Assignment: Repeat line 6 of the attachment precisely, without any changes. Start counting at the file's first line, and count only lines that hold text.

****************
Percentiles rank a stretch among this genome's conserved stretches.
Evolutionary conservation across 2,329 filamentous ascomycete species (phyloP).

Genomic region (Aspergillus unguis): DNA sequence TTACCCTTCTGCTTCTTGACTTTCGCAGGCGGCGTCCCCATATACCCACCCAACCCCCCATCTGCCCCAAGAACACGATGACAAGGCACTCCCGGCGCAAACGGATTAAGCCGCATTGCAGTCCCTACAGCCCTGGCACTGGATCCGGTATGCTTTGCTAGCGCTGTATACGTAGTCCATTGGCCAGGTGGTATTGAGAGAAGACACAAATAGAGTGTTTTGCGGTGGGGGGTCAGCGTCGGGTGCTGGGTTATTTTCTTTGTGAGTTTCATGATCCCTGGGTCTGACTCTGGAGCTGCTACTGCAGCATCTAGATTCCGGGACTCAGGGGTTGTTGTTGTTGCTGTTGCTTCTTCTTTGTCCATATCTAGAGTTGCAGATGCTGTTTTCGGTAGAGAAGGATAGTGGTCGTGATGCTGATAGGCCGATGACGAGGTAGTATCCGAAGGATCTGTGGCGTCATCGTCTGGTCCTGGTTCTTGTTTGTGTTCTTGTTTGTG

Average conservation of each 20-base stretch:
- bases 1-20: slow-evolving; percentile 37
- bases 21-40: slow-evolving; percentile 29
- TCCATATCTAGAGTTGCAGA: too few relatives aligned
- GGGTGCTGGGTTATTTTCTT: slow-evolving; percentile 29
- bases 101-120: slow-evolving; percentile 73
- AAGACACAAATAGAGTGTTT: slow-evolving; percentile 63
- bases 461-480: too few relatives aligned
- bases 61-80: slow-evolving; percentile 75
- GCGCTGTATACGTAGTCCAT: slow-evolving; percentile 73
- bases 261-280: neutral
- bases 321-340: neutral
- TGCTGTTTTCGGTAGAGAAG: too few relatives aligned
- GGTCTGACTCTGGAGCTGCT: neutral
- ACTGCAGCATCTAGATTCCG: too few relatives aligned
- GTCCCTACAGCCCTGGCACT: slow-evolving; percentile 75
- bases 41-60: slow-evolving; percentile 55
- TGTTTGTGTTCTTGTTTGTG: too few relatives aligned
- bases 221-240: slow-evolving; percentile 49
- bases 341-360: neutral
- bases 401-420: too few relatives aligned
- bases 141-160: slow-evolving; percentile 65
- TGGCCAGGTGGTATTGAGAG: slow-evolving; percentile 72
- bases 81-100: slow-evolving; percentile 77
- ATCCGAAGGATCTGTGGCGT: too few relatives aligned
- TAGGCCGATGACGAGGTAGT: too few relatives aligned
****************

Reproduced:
- bases 21-40: slow-evolving; percentile 29